Indoor air pollution can be life threatening for people especially children and old age people who are more prone to the after-effects of indoor air pollution.  Some of the effects of indoor air pollution as identified by Sengler (2011) are as stated below.

  • If asbestos is found in the home, it can cause or lead to very serious health problems such as lung cancer, asbestosis and various other types of cancers.
  • If contaminants such as dust mites or other bacteria get into the home, inhabitant will start to experience asthma symptoms, throat irritation, flu, and other types of infectious diseases.
  • If lead is found in the home it can also be severely life threatening. It can cause brain and nerve damage, kidney failure, anemia, and a defective cardiovascular system.
  • Formaldehyde, one of the most common indoor air pollutants, can also cause health problems. Inhabitants of such homes may experience irritation of the throat, eyes, and nose, as well as allergic reactions. There have been a number of cases where it has also caused cancer.
  • Tobacco smoke causes individuals to experience severe respiratory irritation, pneumonia, bronchitis, emphysema, heart disease, as well as lung cancer.
  • Chemicals such as those that are used in certain cleaning agents and paints can cause you to experience a loss of coordination, liver, brain, and kidney damage, as well as a number of types of cancer.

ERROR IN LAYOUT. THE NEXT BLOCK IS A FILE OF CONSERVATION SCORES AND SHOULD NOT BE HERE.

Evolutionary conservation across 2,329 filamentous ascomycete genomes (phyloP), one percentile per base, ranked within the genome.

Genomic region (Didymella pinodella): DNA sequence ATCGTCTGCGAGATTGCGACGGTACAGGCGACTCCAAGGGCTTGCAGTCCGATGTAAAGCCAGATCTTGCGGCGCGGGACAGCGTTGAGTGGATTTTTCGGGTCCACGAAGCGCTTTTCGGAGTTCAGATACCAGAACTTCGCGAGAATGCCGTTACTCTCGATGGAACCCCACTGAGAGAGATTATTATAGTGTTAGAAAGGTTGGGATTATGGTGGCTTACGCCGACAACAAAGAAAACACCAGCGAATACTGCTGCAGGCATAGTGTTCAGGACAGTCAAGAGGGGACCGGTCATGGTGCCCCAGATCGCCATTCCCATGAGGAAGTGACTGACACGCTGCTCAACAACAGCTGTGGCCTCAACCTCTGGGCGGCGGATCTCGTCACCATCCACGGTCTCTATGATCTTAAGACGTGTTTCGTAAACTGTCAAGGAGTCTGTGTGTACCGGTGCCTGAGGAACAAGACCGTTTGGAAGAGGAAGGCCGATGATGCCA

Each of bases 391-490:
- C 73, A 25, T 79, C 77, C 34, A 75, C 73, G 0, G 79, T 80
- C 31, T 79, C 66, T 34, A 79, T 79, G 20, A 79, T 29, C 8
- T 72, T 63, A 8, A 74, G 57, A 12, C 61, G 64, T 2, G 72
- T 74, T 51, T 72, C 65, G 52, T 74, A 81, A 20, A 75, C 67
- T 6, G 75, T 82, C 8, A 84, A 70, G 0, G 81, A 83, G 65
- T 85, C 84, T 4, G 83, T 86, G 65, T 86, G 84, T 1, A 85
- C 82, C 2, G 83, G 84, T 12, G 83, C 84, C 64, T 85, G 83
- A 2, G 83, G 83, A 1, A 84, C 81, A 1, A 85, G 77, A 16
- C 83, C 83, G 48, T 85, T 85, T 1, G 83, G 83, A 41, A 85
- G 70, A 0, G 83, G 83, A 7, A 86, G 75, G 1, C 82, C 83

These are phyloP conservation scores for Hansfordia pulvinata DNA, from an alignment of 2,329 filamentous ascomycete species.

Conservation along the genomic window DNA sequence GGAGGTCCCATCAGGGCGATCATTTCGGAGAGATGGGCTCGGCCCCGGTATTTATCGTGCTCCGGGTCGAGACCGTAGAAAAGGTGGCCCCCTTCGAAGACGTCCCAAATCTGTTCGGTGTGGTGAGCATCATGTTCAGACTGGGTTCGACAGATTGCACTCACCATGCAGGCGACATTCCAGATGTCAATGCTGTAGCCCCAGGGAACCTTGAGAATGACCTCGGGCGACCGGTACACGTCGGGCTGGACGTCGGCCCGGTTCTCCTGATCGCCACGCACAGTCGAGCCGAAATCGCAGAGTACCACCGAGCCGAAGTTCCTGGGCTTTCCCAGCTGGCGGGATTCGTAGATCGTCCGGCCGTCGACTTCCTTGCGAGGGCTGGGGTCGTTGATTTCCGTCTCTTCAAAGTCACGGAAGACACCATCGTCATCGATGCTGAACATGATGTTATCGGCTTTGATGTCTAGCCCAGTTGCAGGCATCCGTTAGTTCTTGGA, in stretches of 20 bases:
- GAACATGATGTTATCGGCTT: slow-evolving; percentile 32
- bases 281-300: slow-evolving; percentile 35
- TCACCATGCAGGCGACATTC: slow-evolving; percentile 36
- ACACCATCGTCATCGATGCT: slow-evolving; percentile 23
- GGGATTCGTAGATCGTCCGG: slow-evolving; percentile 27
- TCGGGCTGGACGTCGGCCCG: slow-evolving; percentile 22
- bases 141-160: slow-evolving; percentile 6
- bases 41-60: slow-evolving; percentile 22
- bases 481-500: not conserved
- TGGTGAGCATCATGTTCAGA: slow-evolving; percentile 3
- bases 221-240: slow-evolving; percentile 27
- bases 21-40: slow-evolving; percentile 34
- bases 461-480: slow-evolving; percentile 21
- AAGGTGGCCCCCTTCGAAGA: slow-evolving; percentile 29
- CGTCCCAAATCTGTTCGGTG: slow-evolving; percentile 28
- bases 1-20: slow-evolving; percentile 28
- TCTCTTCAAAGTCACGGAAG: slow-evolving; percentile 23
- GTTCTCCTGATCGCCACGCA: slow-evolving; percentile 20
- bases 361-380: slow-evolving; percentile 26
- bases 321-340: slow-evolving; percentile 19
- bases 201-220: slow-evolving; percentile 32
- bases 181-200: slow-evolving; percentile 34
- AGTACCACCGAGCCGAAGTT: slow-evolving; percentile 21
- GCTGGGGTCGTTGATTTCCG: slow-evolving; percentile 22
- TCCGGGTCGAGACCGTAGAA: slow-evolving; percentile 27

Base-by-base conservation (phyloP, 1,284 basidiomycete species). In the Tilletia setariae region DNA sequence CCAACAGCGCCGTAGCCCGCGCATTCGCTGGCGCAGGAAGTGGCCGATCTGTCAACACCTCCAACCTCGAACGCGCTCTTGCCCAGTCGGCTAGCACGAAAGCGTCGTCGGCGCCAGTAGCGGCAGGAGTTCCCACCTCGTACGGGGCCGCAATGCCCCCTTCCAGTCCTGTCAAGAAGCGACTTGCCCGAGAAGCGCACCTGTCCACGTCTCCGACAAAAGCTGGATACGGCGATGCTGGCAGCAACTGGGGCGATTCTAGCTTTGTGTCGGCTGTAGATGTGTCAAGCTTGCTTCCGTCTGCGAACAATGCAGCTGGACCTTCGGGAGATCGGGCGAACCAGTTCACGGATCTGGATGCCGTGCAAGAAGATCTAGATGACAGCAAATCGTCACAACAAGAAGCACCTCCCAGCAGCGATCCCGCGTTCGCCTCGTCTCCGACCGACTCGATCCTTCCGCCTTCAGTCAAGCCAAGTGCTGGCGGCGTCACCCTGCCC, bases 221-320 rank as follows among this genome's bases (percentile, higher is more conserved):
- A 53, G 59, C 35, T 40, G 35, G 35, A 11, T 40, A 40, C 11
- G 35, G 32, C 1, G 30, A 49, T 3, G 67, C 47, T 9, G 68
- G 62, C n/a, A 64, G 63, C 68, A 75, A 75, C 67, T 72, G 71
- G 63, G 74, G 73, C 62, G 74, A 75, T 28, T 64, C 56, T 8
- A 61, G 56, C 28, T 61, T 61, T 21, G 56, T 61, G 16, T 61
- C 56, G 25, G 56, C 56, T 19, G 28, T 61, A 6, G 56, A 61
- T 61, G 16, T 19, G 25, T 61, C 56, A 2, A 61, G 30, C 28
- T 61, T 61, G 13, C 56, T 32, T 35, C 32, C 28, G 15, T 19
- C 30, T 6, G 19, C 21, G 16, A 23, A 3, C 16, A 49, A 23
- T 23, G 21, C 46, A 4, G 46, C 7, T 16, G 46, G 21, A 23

• If you use gas stoves in your home it can cause respiratory infections and damage and irritation to the lungs.

Measures to minimize indoor air pollution

In order to promote a health indoor air quality, Sengler (2011) recommended the following measures to minimize indoor air pollution.

  • Smoking is one of the most common cause of indoor air pollution. The best thing to do is to quit smoking and make the home anti-smoking zone. The less smoke that is emitted into the air the less chance of one of the listed effects happening to inhabitants of the home. Smoking is a leading cause of cancer. Lung cancer is the most common form of cancer caused by smoking.
  • Ensure that all materials used for disinfection and cleaning are environmentally friendly.
  • Home should be checked for the presence of asbestos. This is typically done before moving into a new home.
  • The use of gas stoves in the home should be minimized as they are found to release harmful chemicals that could be dangerous to human health.
  • The home should be regularly inspected for any mold, radon, or any other harmful chemical or bacteria that may be in the home. These types of inspections are traditionally done before moving into the home.
  • Use a good vacuum cleaner that has strong brushes to keep out chemicals and allergens that can accumulate in the home. Areas in the home which are most commonly visited must be cleaned thoroughly by using the vacuum several times.
  • Most of the dirt comes into the home from the shoes. So it is important to keep a large mat out of every room that will reduce the amount of dirt, and other pollutants from getting into the home.